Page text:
So why on earth did I launch something like The Great Irish Share Valuation Project..?!? 

To be continued…

1 Except the time I missed the empty bottle of whiskey left squarely on the top shelf of the kitchen fridge. I blamed a friend… He was eventually treated for alcoholism. I still sometimes wonder if there was a connection..? Hmm, probably not, even at that early age he appeared to live on just vodka and crisps.

2 This part may be peculiarly local, but male-female interaction was pretty much limited to a guy (after enough Dutch courage…and floor-circling) slowing down (definitely not stopping!) in front of a girl, muttering ‘dyawannadance?’, and either grabbing her or bolting depending on the reply. The girls clearly had some kind of system going too, as they could rather bizarrely manage to accept or reject a guy…before speaking to him, or sometimes before even checking him out!?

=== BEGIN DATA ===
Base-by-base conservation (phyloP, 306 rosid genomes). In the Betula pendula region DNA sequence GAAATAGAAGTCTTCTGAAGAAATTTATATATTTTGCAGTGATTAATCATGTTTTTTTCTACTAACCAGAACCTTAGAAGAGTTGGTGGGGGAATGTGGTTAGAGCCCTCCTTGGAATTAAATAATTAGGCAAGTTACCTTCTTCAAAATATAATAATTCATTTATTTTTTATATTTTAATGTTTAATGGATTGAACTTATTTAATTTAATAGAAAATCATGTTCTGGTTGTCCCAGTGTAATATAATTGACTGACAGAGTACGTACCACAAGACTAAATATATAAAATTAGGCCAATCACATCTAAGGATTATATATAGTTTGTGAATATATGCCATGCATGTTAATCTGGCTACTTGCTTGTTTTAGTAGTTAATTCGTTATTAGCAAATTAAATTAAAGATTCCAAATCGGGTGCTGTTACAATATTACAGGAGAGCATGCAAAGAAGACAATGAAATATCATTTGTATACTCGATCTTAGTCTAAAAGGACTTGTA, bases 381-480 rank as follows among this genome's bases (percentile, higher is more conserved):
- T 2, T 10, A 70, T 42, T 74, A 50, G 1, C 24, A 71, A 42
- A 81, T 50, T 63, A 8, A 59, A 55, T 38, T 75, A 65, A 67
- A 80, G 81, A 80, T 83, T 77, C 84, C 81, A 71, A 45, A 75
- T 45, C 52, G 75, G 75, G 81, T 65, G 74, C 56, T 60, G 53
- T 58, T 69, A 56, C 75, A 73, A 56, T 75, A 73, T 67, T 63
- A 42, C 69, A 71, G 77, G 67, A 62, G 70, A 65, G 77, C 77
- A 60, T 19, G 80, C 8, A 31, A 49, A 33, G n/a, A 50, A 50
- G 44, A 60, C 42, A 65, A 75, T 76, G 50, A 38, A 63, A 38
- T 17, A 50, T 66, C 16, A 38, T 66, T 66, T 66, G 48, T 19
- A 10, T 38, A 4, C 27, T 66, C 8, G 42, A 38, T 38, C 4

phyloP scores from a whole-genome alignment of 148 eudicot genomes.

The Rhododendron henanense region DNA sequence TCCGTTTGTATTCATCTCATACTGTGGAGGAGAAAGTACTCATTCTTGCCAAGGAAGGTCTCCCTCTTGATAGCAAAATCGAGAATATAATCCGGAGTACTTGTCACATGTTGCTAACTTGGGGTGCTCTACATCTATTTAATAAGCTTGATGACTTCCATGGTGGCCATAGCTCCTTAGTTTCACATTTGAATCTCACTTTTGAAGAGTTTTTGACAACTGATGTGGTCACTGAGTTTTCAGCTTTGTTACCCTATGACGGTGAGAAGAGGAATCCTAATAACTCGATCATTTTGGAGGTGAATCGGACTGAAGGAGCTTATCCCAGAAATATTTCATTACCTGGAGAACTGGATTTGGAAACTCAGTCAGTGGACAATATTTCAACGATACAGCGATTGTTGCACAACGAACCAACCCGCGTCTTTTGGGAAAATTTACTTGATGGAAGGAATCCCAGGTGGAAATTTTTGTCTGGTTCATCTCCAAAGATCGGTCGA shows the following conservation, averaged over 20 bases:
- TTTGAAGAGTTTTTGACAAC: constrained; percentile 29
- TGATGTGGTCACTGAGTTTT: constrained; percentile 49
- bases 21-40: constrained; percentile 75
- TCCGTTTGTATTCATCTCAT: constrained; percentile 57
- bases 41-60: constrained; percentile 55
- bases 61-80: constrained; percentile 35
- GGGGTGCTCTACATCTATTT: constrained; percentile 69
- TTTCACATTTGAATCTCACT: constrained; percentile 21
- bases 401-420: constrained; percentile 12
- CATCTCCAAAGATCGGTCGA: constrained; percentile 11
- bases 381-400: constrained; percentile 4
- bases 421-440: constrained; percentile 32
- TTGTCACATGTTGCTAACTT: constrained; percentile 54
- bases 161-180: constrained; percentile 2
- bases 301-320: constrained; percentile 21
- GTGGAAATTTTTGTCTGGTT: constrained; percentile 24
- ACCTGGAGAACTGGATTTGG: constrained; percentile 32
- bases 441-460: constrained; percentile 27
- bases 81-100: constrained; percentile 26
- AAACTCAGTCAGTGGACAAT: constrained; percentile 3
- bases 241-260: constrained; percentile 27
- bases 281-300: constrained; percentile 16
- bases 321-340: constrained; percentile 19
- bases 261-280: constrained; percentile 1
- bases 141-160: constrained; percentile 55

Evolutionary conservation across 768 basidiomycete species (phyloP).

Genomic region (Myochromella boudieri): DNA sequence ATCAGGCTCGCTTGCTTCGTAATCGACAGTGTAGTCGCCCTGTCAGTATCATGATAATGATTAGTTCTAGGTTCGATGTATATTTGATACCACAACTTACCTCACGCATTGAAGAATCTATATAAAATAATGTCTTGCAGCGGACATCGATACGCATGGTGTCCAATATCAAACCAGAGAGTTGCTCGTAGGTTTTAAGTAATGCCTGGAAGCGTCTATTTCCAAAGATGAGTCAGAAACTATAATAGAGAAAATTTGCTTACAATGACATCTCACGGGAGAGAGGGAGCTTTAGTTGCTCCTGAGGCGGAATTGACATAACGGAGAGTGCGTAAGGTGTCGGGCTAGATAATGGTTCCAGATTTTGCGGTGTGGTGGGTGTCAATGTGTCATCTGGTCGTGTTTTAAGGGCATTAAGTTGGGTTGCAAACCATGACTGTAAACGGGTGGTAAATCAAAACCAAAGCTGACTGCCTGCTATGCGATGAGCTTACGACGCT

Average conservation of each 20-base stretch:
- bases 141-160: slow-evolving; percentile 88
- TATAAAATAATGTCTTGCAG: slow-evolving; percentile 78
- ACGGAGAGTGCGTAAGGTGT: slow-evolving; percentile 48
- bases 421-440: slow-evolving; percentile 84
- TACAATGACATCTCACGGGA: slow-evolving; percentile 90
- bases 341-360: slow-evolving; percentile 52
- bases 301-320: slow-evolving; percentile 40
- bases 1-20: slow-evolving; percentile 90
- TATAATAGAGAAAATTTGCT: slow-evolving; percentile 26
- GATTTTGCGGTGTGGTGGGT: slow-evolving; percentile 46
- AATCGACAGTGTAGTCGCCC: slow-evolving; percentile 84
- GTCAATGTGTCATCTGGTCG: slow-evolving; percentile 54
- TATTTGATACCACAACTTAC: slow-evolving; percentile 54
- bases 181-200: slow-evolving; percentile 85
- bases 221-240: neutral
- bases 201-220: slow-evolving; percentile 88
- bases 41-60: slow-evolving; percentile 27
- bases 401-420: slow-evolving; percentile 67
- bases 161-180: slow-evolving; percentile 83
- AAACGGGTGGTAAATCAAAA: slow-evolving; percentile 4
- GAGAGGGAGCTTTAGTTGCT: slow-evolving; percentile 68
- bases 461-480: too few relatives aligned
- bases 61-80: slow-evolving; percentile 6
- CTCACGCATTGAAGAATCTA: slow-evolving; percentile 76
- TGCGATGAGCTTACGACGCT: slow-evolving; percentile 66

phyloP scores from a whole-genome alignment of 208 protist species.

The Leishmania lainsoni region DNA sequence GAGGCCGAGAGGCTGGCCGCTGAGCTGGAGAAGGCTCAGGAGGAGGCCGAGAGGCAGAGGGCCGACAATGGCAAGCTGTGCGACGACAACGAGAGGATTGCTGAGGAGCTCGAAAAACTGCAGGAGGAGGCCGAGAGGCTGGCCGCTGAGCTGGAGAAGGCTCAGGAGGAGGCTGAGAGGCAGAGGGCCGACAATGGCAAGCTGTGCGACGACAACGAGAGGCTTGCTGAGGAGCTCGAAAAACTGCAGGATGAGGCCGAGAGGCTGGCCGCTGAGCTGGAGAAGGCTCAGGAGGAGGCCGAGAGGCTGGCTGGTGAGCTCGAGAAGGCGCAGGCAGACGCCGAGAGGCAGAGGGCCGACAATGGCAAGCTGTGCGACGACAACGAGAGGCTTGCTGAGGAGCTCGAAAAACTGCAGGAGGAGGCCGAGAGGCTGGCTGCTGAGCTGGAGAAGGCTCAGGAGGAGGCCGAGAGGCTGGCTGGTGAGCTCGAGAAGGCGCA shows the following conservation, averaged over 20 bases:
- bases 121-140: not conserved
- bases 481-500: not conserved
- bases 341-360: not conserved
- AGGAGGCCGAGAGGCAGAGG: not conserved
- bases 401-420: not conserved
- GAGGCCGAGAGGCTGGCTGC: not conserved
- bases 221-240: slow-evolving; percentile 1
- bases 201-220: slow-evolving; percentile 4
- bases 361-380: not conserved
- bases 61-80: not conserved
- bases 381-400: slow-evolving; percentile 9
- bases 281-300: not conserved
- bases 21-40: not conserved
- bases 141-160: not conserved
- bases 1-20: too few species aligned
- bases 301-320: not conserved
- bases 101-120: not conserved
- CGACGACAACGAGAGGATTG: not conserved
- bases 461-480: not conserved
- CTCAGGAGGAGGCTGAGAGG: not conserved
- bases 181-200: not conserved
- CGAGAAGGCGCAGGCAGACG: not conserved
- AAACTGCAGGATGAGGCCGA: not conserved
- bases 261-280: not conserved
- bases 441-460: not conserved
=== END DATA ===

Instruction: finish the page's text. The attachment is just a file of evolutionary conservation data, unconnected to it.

3 Any hint of sexism/political incorrectness is…accurately captured here – what did you expect?! Have you ever been in a 14 year-old boy’s head?

4 Height: Girls grow faster/earlier than boys, leading to some embarrassing (or hilarious) situations. I still remember, to my shame, the first time I tried to drive an adult-sized dodgem car. I was trying to impress a potential ‘girlfriend’. Unfortunately, my feet didn’t bloody reach the pedals…and she had to take over!

5 From the verb ‘to get off’. I was going to say that’s the same as ‘to hook up’, but apparently there’s a hell of a lot more served at the buffet these days – fathers, you definitely need to lock up your teenage daughters!!!

6 Or start from the bottom and work your way up. Oh, yes…you have a friend like that too?!

7 Let’s not even get into that lethal twist to an Irish home bias…resource stocks!

8 Well, I guessed this wrong by a bloody multiple… The rather depressing answer is that Irish GDP constitutes only about 0.23% of world GDP.